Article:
China’s push to become the world leader in clean-energy vehicles is spawning new industries to supply growing production of electric cars and plug-in hybrids.
In meeting the call for green auto motion, traditional auto-parts supplies are adjusting their strategies for the future to shift from internal combustion engines. The key word is flexibility in face of a changing market.
“Electric vehicles are a big challenge for everybody, from manufacturers to auto-parts makers,” said Ferit Küçükay, managing director of the Institute of Automotive Engineering of Technical University Braunschweig and chairman of CTI (Car Training Institute) Symposium China. “We will see more electric, hybrid powertrains and more electric systems in the coming future in China.”
Xu Qian, China head of automotive at consulting firm AlixPartners, pointed out that “the biggest benefactors will be suppliers of electrical systems, given the increase of electronic content. Suppliers of traditional chassis systems will face the biggest challenge from the change to powertrain system.”
Those in the industry are well aware of what is happening in China and how they need to adapt.
German auto-parts supplier Continental has said it plans to introduce a new electric drive in the China market in 2019.
It’s designed for electric vehicles and plug-in hybrids, consisting of an electric motor, transmission and power electronics. It is an integrated electrical powertrain module that can be installed in compact and luxury vehicles.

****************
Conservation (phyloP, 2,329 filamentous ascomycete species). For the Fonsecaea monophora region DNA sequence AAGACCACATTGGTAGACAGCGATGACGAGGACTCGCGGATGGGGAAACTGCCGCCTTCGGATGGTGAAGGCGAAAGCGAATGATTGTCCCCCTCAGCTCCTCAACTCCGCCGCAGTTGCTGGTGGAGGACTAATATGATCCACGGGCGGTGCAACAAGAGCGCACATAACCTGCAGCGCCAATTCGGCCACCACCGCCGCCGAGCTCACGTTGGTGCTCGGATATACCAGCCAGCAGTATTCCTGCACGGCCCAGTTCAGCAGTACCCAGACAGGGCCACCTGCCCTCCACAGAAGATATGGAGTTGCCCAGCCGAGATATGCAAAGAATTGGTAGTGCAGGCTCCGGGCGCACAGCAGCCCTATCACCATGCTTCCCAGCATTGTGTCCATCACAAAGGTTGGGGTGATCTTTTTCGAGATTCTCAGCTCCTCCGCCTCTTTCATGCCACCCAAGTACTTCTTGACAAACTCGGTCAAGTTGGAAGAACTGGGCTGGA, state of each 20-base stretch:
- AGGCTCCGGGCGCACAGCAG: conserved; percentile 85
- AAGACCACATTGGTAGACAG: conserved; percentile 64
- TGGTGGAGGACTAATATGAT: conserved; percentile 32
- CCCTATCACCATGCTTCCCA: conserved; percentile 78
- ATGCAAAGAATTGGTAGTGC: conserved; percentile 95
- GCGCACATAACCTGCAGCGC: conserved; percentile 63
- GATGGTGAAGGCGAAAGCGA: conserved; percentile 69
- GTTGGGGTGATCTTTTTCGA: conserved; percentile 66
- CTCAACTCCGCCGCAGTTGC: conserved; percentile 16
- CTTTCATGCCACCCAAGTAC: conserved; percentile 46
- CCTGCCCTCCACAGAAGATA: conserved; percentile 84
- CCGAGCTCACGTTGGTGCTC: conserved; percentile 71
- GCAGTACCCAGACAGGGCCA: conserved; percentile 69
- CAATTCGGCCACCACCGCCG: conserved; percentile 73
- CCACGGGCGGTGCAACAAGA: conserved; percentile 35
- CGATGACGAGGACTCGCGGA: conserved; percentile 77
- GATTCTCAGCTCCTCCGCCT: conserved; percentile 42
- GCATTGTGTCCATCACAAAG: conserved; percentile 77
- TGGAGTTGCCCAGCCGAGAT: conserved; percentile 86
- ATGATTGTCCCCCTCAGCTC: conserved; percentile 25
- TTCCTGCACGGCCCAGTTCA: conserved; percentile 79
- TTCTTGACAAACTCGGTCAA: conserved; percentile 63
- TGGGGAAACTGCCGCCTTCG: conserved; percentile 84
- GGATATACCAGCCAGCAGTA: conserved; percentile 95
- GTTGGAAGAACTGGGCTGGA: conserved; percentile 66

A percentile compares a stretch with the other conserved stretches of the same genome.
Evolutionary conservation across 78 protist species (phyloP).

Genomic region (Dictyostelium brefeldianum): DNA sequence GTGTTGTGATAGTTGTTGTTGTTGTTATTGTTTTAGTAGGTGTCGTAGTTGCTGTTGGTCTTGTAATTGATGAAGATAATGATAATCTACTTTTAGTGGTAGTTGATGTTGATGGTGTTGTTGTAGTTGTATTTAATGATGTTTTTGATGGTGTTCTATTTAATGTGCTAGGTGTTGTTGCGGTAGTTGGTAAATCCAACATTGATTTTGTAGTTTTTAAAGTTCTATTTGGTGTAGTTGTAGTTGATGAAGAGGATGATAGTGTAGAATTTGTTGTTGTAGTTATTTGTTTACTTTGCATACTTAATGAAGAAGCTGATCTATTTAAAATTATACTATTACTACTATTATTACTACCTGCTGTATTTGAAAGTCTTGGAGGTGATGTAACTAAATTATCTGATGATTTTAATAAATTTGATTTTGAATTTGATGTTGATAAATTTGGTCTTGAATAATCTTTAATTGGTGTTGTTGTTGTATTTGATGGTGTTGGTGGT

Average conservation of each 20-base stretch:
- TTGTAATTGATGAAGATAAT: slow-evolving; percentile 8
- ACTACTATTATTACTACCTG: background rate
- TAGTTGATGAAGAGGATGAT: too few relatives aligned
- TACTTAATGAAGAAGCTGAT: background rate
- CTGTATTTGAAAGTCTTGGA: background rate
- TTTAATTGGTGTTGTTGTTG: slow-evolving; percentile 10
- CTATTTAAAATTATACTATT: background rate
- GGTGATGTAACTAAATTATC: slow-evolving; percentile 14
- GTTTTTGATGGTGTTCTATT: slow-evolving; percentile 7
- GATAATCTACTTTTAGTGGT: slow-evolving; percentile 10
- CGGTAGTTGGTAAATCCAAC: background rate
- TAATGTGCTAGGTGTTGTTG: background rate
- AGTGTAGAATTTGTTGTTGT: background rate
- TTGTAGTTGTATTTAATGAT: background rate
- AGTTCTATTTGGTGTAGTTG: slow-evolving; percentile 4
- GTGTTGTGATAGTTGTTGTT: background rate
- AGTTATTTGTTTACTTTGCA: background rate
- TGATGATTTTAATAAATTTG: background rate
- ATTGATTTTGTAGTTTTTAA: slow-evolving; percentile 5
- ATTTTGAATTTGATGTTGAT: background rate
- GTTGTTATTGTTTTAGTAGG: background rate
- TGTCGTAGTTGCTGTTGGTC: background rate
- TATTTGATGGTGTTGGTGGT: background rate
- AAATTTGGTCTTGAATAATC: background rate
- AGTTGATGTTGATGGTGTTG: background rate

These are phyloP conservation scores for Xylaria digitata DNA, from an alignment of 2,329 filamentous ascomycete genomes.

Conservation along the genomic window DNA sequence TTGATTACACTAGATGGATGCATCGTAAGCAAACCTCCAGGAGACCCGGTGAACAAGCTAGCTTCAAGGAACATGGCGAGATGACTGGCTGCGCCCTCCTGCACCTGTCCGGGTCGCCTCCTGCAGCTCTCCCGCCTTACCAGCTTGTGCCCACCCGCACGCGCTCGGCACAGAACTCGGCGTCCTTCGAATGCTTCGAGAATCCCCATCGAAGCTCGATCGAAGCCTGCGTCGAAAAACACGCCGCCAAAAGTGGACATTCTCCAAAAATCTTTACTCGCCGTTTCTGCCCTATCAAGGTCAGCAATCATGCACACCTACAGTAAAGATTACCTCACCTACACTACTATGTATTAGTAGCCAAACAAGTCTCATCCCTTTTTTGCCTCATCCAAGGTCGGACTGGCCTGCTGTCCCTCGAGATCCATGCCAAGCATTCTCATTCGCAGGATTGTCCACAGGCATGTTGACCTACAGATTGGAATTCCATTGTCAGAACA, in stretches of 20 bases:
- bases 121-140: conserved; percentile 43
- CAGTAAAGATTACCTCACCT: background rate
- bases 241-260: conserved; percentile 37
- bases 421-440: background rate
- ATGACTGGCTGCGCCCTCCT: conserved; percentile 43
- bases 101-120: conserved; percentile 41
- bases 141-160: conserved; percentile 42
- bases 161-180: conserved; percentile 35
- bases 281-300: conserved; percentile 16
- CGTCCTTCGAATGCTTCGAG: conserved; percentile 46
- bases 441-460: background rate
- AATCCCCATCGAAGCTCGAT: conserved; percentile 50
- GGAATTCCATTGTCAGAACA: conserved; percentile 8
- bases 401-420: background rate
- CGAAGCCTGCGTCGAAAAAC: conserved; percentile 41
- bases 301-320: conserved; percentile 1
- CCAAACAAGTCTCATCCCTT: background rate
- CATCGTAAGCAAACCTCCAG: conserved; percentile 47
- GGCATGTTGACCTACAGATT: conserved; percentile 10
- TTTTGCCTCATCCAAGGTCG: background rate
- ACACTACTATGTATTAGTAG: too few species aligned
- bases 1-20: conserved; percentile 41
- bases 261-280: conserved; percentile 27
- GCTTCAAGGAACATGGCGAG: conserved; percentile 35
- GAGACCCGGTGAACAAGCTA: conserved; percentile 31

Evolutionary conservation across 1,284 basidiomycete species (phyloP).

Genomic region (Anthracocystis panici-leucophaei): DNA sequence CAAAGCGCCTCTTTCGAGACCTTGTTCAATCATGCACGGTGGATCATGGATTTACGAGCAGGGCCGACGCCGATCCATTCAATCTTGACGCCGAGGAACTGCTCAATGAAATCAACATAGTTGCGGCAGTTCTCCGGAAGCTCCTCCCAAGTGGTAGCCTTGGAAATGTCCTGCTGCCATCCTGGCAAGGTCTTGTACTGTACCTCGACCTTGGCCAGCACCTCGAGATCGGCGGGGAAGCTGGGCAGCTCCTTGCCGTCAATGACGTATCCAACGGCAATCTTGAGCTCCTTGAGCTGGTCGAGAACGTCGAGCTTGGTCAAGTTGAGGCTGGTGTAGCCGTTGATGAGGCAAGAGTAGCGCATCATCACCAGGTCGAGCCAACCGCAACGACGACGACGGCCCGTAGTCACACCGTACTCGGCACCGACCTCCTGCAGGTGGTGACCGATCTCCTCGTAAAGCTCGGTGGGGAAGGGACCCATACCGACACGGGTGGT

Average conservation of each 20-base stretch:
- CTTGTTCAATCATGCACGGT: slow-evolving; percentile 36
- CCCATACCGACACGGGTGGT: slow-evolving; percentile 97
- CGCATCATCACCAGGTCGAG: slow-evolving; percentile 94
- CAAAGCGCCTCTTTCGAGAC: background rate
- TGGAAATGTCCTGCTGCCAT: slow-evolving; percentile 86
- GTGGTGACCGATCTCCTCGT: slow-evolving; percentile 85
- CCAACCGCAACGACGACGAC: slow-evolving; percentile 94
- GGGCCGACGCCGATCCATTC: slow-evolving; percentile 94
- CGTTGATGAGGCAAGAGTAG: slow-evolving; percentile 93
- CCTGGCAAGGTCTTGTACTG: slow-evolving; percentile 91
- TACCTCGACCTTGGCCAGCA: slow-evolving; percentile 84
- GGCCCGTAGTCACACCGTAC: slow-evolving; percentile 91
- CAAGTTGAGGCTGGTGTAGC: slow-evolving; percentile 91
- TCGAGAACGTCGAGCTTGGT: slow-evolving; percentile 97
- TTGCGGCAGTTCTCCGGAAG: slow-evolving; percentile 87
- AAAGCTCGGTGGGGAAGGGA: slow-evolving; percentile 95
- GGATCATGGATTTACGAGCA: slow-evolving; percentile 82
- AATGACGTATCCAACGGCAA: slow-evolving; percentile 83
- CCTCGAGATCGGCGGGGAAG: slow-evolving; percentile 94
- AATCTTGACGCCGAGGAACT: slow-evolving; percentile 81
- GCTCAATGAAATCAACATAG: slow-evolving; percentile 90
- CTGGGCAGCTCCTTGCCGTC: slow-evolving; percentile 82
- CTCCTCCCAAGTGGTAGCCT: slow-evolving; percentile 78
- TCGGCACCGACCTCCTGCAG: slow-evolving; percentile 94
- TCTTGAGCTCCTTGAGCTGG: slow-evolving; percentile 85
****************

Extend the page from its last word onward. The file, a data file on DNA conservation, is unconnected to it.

According to the company’s plans, the electric drive will be not only light but also more powerful. Power is an important factor in consumer acceptance of electric vehicles. The company said it will achieve a high specific power output of 150 kilowatts, with a mass of only 75 kilograms.
German auto-parts company Bosch said that it will start mass production of a new powertrain designed for electric cars in China in 2020.
The new powertrain, called eAxle, can be installed in electric or hybrid vehicles, including compacts, sport-utility vehicles and even light trucks. It combines the components of motor, power electronics and transmission into one unit.
“The new powertrain is a potentially huge business opportunity for Bosch,” said Rolf Bulander, chairman of mobility solutions at the company. “It allows automakers to save valuable development time and to get their electric vehicles to market considerably faster. Car manufacturers will no longer have the time-consuming task of developing new components.”
The electrical powertrain is playing a key role in the company’s drive to be the global leader in electric mobility systems, the company said.
Analysts note that clean energy vehicles present new requirements to traditional auto-parts suppliers.
“Combustion engines and traditional transmission systems are no longer needed for electric vehicles,” said David Zhang, an independent automotive consultant. “Electric vehicles will bring increasing needs for batteries and electric motors that convert electrical energy into mechanical energy and electronic controls.”
He added, “Auto-parts makers need to think about developing new products, but it costs a lot of development money.”
Hou Yankun, head of Asia Autos Research at UBS Securities, said the new era in the auto industry in China will have a big impact.
“Electric vehicles are powered by batteries instead of transmission system and combustion engines,” Hou said. “Electric vehicles have fewer moving and wearing parts compared with gasoline vehicles.”
According to a UBS report that compared an internal combustion Volkswagen Golf with an electric Chevrolet Bolt, 56 percent of the electric vehicle content comes from outside the traditional auto-supply chain.
For example, the entire electric powertrain and infotainment modules of the Chevrolet Bolt are supplied by electronics company LG, the report said.